Let me start by making one thing clear; I know nothing about movies. I’m not “a movie guy” by any means. In fact, I’d venture to say that since the year 2001 (the year I got married), I can count the number of times I’ve gone to a movie theater on one hand. Shocking isn’t it?
The bottom line is this: I don’t know anything about movies nor do I care to.
But I do know about life. And I know when a movie (or a book or a sermon or a whatever) hits me in such a way that makes me ask myself what life is all about and what am I/we doing with the lives that we’ve been given. This past Friday was one of those times.
The movie is called THE BLIND SIDE and it hit the big screen back in 2009. And yes, I just saw it this past Friday (I told you I’m not a movie guy). My wife and I have wanted to see the movie for years but never could get ourselves to spend the $3.99 to rent it [don’t tell this to anyone but sometimes my wife can be a little on the ‘thrifty’ side :) ].
But we sent the kids to the grandparents this weekend and we found a way to rent the movie for 99¢, so we decided to splurge!
So we rented The Blind Side on Friday night. And it’s now Wednesday morning and I can’t stop thinking about it.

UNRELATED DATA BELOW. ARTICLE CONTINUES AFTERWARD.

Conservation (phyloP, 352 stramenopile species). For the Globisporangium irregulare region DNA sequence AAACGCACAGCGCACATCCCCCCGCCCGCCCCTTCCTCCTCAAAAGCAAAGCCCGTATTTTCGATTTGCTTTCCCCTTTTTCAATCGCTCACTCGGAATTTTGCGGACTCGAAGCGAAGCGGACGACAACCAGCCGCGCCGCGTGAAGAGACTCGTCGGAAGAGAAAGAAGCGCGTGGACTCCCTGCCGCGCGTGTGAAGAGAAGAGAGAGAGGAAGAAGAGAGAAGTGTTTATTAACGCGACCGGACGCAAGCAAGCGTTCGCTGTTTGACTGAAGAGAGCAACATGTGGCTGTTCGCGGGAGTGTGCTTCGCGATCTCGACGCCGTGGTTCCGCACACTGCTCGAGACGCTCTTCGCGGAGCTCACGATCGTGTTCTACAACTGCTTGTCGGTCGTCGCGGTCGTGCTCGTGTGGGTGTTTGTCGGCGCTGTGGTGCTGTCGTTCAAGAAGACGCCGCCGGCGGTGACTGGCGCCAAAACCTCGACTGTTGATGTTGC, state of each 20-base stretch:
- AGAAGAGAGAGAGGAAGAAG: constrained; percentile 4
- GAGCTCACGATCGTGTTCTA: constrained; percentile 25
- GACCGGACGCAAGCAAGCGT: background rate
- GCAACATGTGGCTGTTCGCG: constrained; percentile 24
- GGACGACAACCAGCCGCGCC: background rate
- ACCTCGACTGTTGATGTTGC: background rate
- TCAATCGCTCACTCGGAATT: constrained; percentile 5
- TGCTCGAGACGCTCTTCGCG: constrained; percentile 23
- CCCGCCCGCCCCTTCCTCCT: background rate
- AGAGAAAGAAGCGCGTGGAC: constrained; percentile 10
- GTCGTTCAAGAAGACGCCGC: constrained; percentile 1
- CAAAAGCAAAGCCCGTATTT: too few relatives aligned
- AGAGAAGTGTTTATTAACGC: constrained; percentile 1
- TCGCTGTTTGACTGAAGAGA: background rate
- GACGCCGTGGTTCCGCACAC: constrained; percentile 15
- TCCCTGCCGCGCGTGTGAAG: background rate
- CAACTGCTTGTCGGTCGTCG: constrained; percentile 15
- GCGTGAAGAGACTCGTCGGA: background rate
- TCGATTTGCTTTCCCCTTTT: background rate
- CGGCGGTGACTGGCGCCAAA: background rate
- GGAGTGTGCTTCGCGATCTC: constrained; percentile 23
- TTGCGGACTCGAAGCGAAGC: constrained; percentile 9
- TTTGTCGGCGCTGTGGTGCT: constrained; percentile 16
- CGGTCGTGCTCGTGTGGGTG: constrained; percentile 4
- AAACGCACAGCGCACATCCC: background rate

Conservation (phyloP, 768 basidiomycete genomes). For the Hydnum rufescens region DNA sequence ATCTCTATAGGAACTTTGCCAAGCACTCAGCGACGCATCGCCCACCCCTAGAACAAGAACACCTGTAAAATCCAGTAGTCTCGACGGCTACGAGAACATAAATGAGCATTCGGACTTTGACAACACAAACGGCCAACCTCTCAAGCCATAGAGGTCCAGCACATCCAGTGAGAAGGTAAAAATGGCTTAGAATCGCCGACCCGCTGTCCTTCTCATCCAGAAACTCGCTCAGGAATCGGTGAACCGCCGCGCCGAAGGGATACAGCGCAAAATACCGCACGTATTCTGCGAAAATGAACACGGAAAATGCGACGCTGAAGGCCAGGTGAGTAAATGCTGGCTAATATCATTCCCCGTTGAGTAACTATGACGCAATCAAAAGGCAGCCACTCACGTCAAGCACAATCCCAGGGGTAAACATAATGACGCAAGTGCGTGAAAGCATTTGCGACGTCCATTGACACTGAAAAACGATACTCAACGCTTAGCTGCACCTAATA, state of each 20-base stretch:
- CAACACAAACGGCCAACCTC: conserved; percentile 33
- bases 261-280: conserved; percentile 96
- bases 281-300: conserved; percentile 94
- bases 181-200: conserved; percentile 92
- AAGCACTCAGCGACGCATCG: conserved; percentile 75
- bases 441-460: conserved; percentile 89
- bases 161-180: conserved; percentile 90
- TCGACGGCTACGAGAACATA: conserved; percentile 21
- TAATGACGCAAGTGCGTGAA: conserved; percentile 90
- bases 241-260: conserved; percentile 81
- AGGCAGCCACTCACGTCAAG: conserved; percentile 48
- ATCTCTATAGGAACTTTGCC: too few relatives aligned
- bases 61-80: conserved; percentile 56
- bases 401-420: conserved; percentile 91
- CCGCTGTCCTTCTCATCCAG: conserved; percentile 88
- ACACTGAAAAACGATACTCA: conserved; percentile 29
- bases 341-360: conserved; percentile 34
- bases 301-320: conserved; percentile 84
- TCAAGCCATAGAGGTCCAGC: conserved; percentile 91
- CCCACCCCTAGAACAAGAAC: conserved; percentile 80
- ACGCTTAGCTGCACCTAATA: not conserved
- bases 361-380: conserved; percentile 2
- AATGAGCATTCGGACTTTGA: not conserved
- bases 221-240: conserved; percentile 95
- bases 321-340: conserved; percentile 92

In case you’ve never seen the movie, it’s the true story of an upper middle class white family in Tennessee that adopts a homeless African American teenage boy. The boy’s name is Michael Oher and he turns out to be a very talented football player who ends up playing in the NFL and is currently a member of the Super Bowl champion Baltimore Ravens.
But I’m not here to talk about the movie or make any political statements about anything. I want to talk about life and why this movie touched me so much.
Two thoughts have been running through my head since watching this movie
Thought #1: LIFE ISN'T FAIR
You knew this already right? You always complain that your life isn’t fair and the way you’re treated isn’t fair. Well, I’m here to tell you that you are 100% right. Life isn’t fair. I’ve been treated unfairly and my guess is that most of the people reading this blog have been treated unfairly as well.
It isn’t fair that we’ve been given so much and so many are living with so little. It isn’t fair that I was born into a family that loved me and nurtured me and gave me everything I need to be successful in life (physically, emotionally, intellectually, and spiritually) while so many others – through no fault or doing of their own – are left to basically figure it out themselves.
How is it fair that a young child – like Michael Oher or the tens of thousands of other children around the country in similar circumstances – would be born into a household where his mom is unemployed? And his dad has disappeared? Is that fair? Even worse, the mom is not only unemployed but addicted to cocaine and selling herself as a prostitute in order to find money to feed her 11 children.
Is that fair? Is that child being given a fair chance to grow up healthy? What did he do to deserve that? Is he somehow worse than me? Do I deserve better than him for some reason?